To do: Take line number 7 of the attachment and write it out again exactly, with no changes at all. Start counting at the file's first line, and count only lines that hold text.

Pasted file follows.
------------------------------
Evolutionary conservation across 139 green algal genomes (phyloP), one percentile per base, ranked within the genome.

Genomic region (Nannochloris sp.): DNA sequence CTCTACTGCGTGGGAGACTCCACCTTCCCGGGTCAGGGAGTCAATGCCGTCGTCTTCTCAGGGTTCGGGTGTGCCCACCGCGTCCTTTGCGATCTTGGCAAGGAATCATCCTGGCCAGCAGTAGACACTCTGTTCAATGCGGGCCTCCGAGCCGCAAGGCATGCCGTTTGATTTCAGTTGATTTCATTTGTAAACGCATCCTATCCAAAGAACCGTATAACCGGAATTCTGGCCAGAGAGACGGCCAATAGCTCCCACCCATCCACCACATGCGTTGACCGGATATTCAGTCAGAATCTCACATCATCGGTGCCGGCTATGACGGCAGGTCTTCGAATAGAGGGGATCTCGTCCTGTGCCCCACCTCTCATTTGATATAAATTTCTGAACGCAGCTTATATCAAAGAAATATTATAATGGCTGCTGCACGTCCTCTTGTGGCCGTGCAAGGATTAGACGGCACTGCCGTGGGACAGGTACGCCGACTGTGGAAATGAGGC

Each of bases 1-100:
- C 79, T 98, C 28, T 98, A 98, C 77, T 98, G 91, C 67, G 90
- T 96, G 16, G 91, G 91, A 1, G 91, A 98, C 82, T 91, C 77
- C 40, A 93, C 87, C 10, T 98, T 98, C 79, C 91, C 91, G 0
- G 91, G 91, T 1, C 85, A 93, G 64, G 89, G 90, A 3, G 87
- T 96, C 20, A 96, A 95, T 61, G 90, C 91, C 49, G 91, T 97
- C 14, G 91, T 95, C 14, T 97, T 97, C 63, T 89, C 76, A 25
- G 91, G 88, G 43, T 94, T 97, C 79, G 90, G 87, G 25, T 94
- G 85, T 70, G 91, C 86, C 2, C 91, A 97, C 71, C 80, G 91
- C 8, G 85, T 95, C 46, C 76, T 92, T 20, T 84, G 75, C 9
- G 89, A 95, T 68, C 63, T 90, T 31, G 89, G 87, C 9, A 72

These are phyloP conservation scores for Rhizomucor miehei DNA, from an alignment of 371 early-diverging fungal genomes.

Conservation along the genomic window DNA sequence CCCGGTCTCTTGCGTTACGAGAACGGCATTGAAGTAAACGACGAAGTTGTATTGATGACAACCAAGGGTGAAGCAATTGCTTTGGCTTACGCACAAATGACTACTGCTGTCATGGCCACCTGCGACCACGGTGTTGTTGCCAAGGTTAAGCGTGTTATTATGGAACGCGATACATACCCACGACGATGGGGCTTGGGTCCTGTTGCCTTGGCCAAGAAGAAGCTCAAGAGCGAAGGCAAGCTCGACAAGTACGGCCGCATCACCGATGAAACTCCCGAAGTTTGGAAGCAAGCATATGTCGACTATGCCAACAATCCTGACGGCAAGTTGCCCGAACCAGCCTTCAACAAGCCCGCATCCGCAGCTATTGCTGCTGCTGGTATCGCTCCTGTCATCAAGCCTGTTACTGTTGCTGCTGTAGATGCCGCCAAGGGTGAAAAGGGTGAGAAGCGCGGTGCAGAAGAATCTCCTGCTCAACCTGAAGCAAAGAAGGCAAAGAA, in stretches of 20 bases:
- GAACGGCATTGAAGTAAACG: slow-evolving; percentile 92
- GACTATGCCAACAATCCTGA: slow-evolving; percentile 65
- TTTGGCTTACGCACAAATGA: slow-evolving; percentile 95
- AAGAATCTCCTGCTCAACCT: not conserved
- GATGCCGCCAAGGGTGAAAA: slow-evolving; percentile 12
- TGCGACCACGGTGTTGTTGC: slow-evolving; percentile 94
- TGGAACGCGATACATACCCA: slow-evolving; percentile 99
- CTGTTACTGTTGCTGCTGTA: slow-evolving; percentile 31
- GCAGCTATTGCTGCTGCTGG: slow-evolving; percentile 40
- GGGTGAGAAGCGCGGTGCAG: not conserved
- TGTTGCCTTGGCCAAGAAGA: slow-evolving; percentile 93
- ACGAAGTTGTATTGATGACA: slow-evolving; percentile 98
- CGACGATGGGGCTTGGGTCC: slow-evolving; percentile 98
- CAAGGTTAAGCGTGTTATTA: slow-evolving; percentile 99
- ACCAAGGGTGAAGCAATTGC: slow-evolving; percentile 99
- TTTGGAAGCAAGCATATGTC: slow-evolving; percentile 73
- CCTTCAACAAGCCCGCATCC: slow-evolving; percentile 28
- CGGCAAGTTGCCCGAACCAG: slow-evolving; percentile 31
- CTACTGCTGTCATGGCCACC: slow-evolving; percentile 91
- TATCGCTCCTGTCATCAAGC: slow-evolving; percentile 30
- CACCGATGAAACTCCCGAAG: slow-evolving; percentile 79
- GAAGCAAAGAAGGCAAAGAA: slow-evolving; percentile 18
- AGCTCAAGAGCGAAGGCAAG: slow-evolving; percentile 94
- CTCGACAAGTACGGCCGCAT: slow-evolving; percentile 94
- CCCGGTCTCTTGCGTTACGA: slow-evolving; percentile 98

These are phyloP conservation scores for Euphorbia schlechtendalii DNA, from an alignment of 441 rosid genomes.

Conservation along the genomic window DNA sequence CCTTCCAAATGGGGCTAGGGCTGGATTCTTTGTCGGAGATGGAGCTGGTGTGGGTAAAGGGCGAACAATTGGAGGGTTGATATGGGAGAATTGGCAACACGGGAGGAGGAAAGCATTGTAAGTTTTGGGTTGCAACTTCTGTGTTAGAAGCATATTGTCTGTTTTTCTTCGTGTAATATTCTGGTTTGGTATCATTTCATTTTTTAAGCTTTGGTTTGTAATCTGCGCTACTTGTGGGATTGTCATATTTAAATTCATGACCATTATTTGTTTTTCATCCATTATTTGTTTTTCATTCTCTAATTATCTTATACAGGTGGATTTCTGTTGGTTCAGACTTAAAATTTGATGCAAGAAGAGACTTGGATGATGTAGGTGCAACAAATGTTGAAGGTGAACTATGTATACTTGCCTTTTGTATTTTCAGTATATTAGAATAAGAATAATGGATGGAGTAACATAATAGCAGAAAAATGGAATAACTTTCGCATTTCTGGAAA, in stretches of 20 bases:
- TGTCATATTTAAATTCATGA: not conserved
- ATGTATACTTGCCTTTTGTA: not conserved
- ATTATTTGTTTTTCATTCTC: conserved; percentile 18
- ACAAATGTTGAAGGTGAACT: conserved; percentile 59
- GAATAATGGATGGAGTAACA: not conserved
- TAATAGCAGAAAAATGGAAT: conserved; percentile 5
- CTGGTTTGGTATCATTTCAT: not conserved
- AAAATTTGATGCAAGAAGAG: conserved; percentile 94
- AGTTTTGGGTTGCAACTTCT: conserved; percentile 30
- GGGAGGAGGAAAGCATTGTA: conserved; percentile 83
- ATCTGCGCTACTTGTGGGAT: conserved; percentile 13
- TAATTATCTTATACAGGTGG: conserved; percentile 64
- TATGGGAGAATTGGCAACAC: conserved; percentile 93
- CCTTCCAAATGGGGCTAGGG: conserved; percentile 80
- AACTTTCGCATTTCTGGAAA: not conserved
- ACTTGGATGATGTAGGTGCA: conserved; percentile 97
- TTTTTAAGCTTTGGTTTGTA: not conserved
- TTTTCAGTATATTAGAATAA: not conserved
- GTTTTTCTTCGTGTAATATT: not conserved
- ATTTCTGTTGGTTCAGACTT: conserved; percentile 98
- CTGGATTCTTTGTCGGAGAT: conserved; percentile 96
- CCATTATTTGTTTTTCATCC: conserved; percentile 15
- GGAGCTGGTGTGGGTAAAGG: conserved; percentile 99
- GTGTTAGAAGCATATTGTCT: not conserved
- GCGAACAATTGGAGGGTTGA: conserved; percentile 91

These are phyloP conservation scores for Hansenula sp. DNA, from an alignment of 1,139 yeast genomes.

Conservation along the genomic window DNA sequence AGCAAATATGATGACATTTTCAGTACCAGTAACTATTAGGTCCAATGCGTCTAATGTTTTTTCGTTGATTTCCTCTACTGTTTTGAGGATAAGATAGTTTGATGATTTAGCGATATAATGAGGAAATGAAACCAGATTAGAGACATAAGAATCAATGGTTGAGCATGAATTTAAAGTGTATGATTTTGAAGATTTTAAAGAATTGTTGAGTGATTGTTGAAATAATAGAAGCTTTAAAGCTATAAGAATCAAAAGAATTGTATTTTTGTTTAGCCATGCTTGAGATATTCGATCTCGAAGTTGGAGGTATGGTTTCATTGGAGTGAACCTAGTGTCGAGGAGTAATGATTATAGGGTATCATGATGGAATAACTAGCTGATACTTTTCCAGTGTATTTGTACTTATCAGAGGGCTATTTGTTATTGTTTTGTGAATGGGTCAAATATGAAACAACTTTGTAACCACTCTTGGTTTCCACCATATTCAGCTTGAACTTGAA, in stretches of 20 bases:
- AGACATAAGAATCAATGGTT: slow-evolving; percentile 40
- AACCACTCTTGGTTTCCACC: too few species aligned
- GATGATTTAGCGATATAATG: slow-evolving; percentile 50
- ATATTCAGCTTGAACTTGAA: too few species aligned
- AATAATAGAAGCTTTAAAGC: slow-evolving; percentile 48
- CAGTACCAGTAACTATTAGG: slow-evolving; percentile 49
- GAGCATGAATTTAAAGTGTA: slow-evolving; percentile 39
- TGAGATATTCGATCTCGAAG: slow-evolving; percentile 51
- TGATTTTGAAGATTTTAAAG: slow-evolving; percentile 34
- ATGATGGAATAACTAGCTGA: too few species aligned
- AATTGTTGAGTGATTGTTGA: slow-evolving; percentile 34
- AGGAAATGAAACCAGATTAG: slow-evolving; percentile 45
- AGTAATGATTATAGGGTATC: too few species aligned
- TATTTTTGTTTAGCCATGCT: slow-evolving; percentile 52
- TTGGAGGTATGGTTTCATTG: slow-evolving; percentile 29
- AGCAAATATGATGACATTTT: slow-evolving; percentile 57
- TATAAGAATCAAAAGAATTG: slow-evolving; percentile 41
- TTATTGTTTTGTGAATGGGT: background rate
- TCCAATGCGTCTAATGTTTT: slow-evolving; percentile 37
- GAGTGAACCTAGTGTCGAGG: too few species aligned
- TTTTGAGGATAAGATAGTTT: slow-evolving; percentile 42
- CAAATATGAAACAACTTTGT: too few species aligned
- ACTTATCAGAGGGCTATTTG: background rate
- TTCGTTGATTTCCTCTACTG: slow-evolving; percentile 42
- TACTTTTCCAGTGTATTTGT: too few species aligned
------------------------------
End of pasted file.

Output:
- G 91, G 91, T 1, C 85, A 93, G 64, G 89, G 90, A 3, G 87